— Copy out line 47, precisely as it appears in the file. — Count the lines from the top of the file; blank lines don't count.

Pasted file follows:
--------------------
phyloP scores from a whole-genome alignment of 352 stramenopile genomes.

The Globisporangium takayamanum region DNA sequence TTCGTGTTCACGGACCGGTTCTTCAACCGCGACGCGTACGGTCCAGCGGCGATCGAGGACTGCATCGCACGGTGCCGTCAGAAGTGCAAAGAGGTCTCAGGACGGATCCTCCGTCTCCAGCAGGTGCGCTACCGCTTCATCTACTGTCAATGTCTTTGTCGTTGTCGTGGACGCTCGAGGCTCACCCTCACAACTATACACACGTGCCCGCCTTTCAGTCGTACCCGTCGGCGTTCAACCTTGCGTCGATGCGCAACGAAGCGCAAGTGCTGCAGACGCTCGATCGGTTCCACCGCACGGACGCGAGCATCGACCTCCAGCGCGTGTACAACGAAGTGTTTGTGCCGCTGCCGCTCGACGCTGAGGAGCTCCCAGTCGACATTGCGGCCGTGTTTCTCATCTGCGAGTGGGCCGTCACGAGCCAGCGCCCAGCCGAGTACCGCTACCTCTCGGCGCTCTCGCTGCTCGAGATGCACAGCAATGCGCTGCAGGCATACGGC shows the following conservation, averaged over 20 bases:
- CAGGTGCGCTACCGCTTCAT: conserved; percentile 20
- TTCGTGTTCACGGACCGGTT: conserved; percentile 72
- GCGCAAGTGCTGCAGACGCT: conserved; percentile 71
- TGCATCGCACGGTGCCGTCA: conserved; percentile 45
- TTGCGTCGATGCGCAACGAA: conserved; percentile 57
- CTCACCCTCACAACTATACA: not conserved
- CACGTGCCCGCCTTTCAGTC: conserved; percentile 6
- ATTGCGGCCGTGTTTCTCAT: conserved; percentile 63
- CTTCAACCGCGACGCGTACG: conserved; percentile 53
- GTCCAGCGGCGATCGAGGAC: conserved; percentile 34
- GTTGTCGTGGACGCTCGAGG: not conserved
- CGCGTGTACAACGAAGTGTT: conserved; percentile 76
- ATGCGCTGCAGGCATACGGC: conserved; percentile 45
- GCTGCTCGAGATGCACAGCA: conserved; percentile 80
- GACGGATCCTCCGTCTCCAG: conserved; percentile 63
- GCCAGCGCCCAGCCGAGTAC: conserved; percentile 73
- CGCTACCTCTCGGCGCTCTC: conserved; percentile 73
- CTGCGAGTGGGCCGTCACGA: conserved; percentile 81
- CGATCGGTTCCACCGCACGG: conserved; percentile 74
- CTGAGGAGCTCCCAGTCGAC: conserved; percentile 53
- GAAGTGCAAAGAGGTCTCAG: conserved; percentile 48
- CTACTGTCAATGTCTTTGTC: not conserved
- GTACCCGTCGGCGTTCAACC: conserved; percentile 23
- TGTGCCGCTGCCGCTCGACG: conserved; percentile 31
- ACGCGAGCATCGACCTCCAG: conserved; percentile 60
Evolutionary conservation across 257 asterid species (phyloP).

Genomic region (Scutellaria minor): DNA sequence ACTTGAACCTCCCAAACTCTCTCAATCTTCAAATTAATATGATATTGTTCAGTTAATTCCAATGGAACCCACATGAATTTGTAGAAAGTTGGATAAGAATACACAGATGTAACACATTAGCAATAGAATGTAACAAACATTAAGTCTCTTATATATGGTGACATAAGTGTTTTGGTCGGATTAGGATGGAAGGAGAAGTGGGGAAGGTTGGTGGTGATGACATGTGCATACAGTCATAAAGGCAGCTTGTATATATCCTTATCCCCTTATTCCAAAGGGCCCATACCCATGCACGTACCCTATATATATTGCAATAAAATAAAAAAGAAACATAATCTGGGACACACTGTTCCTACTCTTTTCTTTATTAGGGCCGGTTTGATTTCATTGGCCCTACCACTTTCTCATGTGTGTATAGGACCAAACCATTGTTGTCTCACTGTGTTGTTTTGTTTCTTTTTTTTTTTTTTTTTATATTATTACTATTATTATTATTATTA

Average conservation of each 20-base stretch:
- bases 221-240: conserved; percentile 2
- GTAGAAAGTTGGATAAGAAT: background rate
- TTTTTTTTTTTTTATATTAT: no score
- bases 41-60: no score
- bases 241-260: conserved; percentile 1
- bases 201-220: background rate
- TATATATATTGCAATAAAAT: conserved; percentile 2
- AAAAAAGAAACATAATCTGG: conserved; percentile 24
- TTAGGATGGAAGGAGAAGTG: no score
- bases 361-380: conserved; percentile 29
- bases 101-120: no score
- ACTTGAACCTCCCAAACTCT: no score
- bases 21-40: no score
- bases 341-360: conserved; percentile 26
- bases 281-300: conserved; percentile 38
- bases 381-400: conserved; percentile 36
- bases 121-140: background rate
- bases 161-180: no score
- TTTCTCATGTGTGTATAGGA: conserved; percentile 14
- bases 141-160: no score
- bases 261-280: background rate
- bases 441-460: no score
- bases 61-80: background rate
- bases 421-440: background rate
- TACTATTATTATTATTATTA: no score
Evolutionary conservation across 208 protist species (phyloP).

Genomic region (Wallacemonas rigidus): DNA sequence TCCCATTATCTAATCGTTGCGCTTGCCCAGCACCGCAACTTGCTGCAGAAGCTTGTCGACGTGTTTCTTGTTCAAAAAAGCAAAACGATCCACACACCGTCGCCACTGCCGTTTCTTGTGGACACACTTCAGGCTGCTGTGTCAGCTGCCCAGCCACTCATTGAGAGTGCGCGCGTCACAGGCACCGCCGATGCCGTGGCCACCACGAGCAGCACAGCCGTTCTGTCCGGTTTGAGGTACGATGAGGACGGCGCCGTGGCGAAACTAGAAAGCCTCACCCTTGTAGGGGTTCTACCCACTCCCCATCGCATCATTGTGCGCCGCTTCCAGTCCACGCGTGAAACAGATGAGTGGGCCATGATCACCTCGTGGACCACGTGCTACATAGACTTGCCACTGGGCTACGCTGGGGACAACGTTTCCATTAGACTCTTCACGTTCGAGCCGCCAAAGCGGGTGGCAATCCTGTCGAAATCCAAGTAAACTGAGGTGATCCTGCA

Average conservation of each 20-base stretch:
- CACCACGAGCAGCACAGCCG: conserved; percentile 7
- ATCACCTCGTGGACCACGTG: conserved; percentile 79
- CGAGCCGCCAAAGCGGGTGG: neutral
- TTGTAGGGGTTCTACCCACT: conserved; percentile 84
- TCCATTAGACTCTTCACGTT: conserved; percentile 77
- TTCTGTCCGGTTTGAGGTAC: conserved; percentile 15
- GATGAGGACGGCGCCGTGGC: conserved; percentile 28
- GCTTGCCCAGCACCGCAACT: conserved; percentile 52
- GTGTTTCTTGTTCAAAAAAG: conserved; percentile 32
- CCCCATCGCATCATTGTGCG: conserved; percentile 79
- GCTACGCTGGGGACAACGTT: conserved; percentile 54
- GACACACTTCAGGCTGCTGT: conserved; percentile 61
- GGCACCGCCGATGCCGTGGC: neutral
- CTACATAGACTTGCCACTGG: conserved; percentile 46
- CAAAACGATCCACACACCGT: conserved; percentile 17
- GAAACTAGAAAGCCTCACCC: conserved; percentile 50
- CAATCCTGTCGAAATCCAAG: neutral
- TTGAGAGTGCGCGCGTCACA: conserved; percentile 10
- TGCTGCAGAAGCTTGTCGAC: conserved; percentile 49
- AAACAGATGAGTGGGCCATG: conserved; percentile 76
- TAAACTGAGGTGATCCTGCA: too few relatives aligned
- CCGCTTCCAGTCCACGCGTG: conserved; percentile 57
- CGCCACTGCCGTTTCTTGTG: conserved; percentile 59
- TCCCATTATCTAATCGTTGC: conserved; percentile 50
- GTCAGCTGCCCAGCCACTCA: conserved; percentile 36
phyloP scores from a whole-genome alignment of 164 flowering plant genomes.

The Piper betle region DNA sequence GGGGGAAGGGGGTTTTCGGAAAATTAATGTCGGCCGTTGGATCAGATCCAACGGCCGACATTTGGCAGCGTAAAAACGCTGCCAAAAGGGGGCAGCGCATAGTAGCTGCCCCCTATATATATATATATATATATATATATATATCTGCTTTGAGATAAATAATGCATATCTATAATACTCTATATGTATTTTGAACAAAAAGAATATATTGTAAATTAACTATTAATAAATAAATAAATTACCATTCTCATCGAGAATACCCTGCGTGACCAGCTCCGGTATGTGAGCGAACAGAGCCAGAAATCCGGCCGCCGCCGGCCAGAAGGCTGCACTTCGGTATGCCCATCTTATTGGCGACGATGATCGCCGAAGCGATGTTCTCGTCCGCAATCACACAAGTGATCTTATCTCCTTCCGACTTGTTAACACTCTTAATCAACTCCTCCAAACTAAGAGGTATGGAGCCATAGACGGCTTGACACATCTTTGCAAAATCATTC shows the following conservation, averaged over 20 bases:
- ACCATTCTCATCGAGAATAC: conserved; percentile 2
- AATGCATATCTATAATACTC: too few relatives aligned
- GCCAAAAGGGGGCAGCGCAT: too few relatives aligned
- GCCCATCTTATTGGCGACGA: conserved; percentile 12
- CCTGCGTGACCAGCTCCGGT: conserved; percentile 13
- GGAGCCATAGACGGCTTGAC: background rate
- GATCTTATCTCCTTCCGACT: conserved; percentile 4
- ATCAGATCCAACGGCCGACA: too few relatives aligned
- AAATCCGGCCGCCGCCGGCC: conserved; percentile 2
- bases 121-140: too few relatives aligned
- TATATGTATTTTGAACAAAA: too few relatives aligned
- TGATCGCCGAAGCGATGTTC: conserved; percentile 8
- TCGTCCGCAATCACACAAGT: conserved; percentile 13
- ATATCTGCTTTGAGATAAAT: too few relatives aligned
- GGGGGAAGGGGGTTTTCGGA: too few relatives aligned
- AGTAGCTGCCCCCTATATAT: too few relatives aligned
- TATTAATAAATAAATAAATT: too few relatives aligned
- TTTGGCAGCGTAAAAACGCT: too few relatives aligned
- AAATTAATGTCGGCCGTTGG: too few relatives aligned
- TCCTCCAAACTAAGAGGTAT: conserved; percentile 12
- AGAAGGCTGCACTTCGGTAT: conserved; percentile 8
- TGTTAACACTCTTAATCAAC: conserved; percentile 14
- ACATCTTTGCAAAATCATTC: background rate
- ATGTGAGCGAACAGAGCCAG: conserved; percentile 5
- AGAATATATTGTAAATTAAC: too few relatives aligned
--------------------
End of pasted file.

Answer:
- bases 121-140: background rate